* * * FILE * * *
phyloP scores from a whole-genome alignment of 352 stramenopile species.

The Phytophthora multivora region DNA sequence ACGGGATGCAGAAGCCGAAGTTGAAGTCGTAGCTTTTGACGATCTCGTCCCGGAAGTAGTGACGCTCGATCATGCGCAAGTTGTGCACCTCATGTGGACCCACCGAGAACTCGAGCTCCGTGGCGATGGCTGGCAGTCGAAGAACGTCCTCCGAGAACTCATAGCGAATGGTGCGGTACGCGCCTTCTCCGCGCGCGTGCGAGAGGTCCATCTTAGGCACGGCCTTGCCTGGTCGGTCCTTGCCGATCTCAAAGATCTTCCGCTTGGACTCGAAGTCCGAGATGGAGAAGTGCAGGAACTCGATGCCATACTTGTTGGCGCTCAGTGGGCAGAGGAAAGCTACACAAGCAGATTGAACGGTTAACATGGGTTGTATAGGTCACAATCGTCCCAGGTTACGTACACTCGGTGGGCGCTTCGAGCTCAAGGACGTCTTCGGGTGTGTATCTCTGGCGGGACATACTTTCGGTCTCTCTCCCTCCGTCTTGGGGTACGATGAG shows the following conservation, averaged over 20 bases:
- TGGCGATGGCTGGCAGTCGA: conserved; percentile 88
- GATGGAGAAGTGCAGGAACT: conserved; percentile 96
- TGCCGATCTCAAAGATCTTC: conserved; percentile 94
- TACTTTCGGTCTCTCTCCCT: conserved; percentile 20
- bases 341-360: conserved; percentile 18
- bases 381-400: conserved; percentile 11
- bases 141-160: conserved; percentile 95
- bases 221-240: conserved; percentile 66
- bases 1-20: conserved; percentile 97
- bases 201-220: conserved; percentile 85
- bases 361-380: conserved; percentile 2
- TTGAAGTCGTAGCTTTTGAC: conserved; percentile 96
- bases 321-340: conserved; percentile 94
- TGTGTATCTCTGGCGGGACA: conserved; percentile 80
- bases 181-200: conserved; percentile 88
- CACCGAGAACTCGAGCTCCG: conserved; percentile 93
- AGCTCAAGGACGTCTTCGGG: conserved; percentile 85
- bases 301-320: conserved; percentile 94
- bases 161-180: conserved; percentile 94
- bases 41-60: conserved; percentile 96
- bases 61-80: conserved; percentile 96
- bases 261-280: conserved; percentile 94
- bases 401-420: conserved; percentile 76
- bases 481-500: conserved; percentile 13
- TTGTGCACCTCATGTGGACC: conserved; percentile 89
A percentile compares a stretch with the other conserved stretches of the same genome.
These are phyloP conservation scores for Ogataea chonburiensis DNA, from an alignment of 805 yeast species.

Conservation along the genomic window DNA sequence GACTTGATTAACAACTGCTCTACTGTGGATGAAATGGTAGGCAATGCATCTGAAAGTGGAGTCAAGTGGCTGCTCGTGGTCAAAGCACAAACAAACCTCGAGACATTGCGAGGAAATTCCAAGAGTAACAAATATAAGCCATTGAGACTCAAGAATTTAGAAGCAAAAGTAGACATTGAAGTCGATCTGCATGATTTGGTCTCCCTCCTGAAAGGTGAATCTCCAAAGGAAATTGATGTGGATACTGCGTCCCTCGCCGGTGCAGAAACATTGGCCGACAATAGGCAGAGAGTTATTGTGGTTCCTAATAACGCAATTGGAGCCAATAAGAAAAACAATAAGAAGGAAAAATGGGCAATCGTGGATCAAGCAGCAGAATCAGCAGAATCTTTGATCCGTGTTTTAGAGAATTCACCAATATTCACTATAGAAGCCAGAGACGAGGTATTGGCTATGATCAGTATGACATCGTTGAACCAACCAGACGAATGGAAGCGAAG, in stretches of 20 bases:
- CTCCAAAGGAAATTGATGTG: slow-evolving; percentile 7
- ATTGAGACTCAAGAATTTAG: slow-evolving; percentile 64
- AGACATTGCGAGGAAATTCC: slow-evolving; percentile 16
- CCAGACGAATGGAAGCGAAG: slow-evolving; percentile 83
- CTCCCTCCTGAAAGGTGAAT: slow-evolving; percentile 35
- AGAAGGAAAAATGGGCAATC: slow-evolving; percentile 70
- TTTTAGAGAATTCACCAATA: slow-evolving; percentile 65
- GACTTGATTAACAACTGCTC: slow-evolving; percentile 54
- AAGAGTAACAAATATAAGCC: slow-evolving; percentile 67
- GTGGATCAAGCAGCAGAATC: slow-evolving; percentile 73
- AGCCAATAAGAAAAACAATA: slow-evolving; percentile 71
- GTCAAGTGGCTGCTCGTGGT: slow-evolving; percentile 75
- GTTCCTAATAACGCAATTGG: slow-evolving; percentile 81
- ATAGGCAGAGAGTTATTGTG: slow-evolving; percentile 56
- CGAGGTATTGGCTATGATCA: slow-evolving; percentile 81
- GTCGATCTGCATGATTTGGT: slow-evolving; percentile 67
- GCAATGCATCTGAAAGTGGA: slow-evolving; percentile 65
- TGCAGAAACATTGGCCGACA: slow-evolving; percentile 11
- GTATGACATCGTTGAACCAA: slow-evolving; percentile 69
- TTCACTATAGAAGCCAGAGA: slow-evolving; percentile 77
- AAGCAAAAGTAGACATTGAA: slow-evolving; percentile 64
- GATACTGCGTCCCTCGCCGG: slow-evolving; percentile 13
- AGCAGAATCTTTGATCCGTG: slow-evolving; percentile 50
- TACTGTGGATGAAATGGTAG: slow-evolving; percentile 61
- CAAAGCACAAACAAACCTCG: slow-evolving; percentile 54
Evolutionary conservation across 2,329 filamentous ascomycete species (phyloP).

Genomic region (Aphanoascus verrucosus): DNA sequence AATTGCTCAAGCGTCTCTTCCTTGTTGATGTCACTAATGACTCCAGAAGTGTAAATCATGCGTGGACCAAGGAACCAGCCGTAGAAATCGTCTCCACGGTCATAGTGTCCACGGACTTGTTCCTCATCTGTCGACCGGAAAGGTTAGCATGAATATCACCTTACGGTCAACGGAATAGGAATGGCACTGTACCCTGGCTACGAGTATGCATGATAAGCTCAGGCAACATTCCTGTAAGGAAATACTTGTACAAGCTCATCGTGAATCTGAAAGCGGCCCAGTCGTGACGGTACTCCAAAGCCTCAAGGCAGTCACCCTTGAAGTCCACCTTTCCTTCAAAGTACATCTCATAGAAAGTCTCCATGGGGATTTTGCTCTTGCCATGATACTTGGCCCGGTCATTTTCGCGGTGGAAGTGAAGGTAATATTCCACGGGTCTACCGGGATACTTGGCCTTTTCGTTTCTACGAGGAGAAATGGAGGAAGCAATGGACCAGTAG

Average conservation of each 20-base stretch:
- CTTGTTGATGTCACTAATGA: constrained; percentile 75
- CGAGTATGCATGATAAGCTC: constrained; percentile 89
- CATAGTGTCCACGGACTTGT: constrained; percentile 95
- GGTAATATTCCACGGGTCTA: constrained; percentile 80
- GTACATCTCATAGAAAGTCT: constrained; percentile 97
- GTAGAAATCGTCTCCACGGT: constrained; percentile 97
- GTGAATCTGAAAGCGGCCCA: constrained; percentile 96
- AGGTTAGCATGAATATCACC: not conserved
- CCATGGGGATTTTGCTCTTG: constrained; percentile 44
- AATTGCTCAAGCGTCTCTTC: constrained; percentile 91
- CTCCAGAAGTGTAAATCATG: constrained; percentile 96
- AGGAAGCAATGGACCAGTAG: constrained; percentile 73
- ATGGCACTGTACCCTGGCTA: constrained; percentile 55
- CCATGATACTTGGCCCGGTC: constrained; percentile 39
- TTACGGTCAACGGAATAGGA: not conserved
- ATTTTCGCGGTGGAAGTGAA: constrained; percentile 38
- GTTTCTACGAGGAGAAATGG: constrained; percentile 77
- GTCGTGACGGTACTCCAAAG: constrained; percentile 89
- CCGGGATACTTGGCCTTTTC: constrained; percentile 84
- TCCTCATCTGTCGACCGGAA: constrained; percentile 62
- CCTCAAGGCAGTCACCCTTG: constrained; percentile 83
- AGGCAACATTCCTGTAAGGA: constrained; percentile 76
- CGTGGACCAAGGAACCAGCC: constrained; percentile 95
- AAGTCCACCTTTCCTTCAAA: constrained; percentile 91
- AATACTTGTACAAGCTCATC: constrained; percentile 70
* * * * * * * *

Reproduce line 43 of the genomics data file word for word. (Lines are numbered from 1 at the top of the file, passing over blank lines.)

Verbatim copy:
- GTTCCTAATAACGCAATTGG: slow-evolving; percentile 81